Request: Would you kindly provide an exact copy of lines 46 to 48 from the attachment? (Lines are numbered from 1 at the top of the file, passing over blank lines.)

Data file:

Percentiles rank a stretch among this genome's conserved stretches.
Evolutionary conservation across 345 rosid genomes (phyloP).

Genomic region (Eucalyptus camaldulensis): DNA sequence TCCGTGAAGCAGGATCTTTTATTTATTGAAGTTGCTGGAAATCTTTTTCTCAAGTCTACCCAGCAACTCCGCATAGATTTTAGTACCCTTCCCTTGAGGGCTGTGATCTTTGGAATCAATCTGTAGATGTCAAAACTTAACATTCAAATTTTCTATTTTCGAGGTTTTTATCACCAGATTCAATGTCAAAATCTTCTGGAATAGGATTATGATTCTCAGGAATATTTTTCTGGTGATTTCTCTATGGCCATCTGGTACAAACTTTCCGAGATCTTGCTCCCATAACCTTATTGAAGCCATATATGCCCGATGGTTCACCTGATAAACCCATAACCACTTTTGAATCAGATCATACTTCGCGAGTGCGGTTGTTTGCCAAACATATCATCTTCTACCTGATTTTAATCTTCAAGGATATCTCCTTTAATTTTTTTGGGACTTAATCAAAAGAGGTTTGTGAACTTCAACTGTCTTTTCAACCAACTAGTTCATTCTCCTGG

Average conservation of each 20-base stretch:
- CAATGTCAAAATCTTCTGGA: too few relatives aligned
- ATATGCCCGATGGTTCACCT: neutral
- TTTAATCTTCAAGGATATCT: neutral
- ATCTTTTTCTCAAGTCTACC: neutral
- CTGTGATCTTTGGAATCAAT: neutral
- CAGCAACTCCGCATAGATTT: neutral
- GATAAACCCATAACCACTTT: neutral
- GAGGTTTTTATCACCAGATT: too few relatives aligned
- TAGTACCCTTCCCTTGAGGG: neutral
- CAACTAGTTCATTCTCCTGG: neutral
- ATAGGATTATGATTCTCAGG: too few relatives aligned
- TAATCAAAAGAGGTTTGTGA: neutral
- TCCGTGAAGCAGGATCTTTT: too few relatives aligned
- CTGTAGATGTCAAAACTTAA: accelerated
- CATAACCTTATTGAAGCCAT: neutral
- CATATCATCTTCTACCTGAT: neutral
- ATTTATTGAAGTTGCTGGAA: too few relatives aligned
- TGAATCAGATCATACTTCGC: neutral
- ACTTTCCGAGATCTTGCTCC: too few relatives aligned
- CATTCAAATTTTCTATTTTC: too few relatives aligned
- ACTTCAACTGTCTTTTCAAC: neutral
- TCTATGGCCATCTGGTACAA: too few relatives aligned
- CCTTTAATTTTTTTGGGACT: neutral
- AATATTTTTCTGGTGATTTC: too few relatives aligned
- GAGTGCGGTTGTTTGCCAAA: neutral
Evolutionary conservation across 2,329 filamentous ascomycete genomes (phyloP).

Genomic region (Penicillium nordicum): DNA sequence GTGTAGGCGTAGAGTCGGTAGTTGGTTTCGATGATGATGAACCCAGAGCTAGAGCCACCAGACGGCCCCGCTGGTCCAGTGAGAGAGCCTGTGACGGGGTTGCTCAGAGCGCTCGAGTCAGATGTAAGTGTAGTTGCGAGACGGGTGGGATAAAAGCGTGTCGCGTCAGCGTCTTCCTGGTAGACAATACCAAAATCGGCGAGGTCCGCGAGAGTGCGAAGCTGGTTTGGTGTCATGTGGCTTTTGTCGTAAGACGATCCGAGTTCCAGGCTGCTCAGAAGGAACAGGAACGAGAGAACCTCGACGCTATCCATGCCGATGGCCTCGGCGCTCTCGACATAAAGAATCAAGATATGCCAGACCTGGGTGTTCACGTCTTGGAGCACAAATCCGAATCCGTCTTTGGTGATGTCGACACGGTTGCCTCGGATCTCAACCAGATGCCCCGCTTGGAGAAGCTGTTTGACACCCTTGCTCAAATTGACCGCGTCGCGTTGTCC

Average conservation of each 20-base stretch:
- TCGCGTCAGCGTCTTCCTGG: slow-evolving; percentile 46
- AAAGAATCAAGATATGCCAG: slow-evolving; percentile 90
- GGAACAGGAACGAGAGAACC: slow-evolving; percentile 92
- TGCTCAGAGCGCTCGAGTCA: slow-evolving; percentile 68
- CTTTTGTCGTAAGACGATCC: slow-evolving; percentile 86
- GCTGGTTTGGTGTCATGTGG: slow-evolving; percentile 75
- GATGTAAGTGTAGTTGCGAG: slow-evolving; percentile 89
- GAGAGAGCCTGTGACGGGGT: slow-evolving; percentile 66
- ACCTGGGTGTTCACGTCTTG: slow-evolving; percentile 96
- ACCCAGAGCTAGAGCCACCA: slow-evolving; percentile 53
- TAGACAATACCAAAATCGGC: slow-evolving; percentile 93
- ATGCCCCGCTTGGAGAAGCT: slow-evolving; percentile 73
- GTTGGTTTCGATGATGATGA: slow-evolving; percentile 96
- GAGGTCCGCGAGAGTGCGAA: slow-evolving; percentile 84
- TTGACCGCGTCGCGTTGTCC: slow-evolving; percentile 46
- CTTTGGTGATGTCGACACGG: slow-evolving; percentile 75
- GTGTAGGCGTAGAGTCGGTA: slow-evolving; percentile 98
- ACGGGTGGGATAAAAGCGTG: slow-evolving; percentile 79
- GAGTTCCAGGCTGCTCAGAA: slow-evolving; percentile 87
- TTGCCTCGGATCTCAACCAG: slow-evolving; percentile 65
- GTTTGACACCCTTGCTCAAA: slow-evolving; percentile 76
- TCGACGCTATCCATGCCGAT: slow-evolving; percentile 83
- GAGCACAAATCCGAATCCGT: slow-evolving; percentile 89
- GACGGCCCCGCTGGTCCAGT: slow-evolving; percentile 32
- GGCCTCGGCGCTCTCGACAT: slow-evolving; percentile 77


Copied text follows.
- GAGGTCCGCGAGAGTGCGAA: slow-evolving; percentile 84
- TTGACCGCGTCGCGTTGTCC: slow-evolving; percentile 46
- CTTTGGTGATGTCGACACGG: slow-evolving; percentile 75